Association of Polar Early Career Scientists


Pic 1 Devsamridhi introducing her research in Antarctica copyA panel discussion titled “Shape the future of Polar Geosciences” was organised by Indian Polar Research Network (APECS-India) in association with Department of Geology, University of Delhi on 28th January 2017 on the special occasion of Golden Jubilee Celebrations of the department. The event was held to introduce polar geosciences to the undergraduate students and enhance knowledge of the postgraduate students. This panel discussion aimed at creating awareness among the students regarding the career opportunities in polar geosciences, the priorities of the polar research and their significance in the contributions to humanity.

The panel was chaired by eminent polar geologist Dr. Anil Joshi along with, Dr. Siddharth Swaroop(Himalayan glaciologist) and Mr. H. C. Khanduri(Himalayan projects expert). Dr. Anil Joshi, now retired, served as the Deputy Director General of Polar Division, Geological Survey of India. He participated in the initial years of Indian Antarctic Expeditions in 80s and led geological research in Antarctica later. Dr. Siddharth Swaroop, a celebrated glaciologist, has retired as the Deputy Director General of Glaciology Division, Geological Survey of India after working extensively in Himalayan glaciers for decades. Mr. H. C. Khanduri is a greatly admired engineering geologist associated with colossal Himalayan projects like Tehri Dam project and has a comprehensive experience of about 30 years in geotechnical research in Indian region of Himalayas.

Pic 2 Dr. Anil Joshi sharing his experiences copyThe event was initiated with the introduction of APECS and IPRN by Prof. N. C. Pant followed by presentations by research scholars of the department who are working in the Polar Regions. I introduced Antarctica and Arctic to the audience with a glimpse into my research in Antarctica. Abul Aamir Khan, also an IPRN member, introduced Himalaya and its importance as the third pole and conferred a talk on his research at Gangotri glacier, Himalaya. This was followed by a talk by Debojyoti Basuroy who focused on the adventures and eccentricity of working in Polar Regions by sharing his lively experiences of working in high altitude Himalayas and his research study on the Sutlej river reorganisation.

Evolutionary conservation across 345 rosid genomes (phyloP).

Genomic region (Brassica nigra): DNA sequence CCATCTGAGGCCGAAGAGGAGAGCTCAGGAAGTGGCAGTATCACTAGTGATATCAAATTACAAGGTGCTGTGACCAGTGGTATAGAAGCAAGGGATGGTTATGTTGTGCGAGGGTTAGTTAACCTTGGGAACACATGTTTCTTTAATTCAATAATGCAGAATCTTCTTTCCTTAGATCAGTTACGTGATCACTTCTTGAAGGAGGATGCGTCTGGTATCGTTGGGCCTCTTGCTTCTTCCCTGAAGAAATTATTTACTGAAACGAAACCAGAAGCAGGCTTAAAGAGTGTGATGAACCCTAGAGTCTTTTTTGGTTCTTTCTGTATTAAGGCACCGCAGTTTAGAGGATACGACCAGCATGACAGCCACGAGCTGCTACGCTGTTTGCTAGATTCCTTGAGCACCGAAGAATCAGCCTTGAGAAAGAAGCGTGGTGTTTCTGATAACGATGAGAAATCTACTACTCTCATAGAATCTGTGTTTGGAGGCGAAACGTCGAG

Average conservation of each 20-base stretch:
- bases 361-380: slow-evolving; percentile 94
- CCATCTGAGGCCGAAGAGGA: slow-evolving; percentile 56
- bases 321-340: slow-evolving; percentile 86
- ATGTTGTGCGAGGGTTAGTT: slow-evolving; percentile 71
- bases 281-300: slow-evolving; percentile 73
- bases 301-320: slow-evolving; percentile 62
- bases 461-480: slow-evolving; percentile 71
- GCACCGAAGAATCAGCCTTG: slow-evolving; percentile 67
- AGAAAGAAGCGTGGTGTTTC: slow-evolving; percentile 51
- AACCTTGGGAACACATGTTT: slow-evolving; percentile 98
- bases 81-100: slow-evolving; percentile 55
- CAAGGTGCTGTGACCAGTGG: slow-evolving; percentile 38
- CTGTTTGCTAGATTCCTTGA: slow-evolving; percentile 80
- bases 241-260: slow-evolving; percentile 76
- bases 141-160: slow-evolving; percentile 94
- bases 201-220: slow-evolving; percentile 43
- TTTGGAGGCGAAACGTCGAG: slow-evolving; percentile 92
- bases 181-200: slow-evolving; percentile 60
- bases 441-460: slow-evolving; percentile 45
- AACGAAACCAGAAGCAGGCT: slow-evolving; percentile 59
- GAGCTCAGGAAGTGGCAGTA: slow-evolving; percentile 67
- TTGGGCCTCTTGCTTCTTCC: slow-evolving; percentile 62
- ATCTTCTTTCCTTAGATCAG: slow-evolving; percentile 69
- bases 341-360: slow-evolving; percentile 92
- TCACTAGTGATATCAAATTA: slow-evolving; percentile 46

A special session on Geosciences in Himalayas was organized with a view to promote Himalayas as a third Pole and to highlight the fragility of the Himalayan social-ecological system. The Hindu Kush-Himalayan region, known as the third pole, stores more snow and ice than anywhere else in the world outside the Polar Regions and forms a daunting global ecological buffer. The third pole region is sensitive to climate change and directly or indirectly affects millions of people (about one fifth of the world's population). The session highlighted some recent studies suggesting a greater vulnerability of the cryospheric environment to rapid warming and climate change. However, there are many unanswered questions and their potential implications which indeed, should be the priorities of the future research work focused in Himalayas.

Pic 3 copyThe panel discussion was attended by about 100 students along with the distinguished alumni and the faculty of the department. The panel discussion was followed by an open forum Polar Quiz for the students. This was the very first time when students of department of geology, Delhi University were introduced to polar geosciences at a broad platform. This event provided them an opportunity to hear and interact with renowned polar scientists as well as early career polar researchers and get to learn about their personal experiences of working in extreme and pristine polar conditions. The response of the students was overwhelming with requests to add few more topics in our next events. Students expressed their desire to know about ways to get involved in polar studies and participate in Indian expeditions to poles. They requested to emphasize more on the various interdisciplinary research programs in Polar Sciences. Overall, this event was highly appreciated by the audience and was a successful icebreaker activity to plan up future APECS's events in University of Delhi.

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